Cassidy, Colleagues Urge Support for Bookshare Program Helping Students with Disabilities
WASHINGTON— U.S. Senators Bill Cassidy, M.D. (R-LA), and Chris Murphy (D-CT), members of the Senate Education Committee, led 10 of their Senate colleagues in requesting more than $30 million in funding for the federal Bookshare program, which promotes better learning outcomes in students with visual and print disabilities by providing free access to a library of more than 600,000 adaptive books in audio, braille, and other formats.
“Your support for this program is vital to ensuring students with visual and print disabilities have access to educational materials that enable learning and academic growth,” states the senators’ letter to Appropriations Subcommittee Chairman Roy Blunt (R-MO) and Ranking Member Patty Murray (D-WA). “That is why we urge you to provide $30.047 million in funding for this program in the FY2019 Labor, HHS Appropriations bill. In addition, as the committee has done in the past, we urge the committee to include report language supporting expanding the reach of the program to more K-12 students in underserved areas.”
In addition to Cassidy and Murphy, senators signing the letter include Brian Schatz (D-HI), Richard Blumenthal (D-CT), Elizabeth Warren (D-MA), Ed Markey (D-MA), Jeanne Shaheen (D-NH), Tammy Baldwin (D-WI), Chris Van Hollen (D-MD), Dick Durbin (D-IL), Mazie Hirono (D-HI), and Maggie Hassan (D-NH).
The full text of the letter is below:
Dear Chairman Blunt and Ranking Member Murray,
As you craft the Labor, Health and Human Services, Education and Related Agencies Appropriations bill for Fiscal Year 2019, we urge you to fund the Educational Technology, Media, and Materials program at $30.047 million. This funding provides over 530,000 students nationwide with visual and print disabilities free access to a library of 600,000 accessible books through the Bookshare project.
The Bookshare project specifically designed a technology that promotes better learning outcomes in students with visual and print disabilities. This technology provides texts online in audio, large print, and braille formats. Prior to 2006, just 5% of print materials worldwide were available to students with print disabilities. Thanks to this federal investment and the work of the disabilities community, the overwhelming majority of material students need for school is now available to them in a format that is accessible. Today, Bookshare’s library has over 600,000 books and adds an additional 68,000 books a month. Bookshare was also able to achieve this dramatic growth at 1/15 the cost of other methods.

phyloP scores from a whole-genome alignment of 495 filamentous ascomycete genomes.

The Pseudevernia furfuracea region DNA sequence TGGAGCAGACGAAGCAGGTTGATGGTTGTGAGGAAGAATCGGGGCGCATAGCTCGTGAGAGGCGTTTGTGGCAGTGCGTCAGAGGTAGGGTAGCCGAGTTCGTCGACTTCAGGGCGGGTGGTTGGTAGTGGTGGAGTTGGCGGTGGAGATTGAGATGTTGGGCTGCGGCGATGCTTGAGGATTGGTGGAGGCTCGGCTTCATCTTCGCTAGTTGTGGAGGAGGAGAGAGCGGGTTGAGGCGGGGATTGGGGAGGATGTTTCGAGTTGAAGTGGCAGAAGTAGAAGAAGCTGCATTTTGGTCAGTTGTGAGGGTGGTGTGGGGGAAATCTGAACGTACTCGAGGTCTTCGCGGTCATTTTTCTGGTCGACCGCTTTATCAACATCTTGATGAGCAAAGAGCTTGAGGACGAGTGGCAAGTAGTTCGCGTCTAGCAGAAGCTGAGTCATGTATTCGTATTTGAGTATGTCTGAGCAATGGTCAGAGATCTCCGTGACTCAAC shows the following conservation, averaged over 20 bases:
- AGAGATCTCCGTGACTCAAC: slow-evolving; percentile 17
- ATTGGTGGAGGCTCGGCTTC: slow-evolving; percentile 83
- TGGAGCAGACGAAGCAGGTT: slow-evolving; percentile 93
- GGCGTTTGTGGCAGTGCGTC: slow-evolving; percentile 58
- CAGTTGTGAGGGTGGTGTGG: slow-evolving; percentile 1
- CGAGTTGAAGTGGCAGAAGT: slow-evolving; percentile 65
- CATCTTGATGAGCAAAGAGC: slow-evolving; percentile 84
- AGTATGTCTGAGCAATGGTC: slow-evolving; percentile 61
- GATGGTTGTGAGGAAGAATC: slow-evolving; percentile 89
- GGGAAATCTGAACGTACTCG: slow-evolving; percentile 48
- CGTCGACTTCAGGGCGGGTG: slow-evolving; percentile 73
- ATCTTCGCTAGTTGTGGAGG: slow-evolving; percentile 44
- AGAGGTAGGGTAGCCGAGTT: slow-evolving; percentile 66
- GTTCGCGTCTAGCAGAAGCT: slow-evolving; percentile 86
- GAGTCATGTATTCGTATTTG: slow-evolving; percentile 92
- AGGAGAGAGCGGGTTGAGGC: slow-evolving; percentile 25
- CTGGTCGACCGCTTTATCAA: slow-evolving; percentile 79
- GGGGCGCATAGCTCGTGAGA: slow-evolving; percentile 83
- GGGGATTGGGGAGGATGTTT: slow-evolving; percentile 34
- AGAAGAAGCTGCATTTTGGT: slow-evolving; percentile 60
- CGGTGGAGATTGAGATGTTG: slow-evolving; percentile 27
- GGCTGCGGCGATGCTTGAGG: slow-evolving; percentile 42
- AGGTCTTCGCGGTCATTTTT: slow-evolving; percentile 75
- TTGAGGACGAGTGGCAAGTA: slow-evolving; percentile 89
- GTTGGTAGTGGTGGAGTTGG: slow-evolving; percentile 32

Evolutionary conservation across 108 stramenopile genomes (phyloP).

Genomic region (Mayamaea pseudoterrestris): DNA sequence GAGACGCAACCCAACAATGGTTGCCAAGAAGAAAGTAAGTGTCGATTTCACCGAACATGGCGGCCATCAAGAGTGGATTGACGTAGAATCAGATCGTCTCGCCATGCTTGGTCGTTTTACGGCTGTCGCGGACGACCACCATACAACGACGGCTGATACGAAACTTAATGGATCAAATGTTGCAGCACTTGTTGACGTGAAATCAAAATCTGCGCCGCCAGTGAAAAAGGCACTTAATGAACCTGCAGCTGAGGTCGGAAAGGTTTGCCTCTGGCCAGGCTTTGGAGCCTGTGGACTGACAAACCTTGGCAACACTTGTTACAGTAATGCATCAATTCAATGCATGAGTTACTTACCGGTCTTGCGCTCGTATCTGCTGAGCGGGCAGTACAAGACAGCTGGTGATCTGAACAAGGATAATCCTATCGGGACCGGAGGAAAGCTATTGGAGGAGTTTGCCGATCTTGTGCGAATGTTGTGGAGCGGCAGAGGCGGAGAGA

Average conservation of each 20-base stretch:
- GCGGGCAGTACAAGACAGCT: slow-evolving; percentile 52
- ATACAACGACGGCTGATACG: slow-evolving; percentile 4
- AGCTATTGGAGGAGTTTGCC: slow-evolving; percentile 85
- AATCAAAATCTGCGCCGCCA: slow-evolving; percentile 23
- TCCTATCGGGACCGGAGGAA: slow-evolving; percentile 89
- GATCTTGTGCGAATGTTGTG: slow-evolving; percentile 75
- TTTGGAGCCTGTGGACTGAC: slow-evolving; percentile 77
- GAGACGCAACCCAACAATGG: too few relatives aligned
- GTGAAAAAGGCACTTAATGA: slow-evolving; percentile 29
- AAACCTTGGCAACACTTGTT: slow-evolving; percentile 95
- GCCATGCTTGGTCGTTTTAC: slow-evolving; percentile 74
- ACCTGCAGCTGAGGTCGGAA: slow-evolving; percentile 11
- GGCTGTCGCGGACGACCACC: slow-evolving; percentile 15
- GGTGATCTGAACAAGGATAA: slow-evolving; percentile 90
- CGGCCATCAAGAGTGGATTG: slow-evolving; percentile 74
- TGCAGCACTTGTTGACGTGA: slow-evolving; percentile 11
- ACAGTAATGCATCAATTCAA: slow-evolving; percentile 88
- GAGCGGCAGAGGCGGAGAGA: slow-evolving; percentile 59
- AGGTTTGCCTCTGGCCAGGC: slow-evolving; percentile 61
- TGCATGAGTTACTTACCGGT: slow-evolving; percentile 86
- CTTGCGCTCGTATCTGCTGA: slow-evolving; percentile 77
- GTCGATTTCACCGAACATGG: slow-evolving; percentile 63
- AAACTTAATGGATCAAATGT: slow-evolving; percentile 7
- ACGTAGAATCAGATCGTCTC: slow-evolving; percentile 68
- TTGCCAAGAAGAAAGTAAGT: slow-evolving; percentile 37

Bookshare is widely used in districts and homes across the country. Currently, 25,000 districts, including 99 of the largest 100 school districts, use Bookshare. Furthermore, students have used Bookshare to download over 12.5 million books, an average of 130,000 books per month. With current funding from the Department of Education Bookshare plans to expand the number of students served to 725,000 and grow the number of books offered to 800,000 by 2022. Funding from the Educational Technology, Media, and Materials program, provided by this committee, is integral to reaching that goal.
Your support for this program is vital to ensuring students with visual and print disabilities have access to educational materials that enable learning and academic growth. That is why we urge you to provide $30.047 million in funding for this program in the FY2019 Labor, HHS Appropriations bill. In addition, as the committee has done in the past, we urge the Committee to include report language supporting expanding the reach of the program to more K-12 students in underserved areas.
Thank you for your consideration of this request, and we hope we can count on your support.
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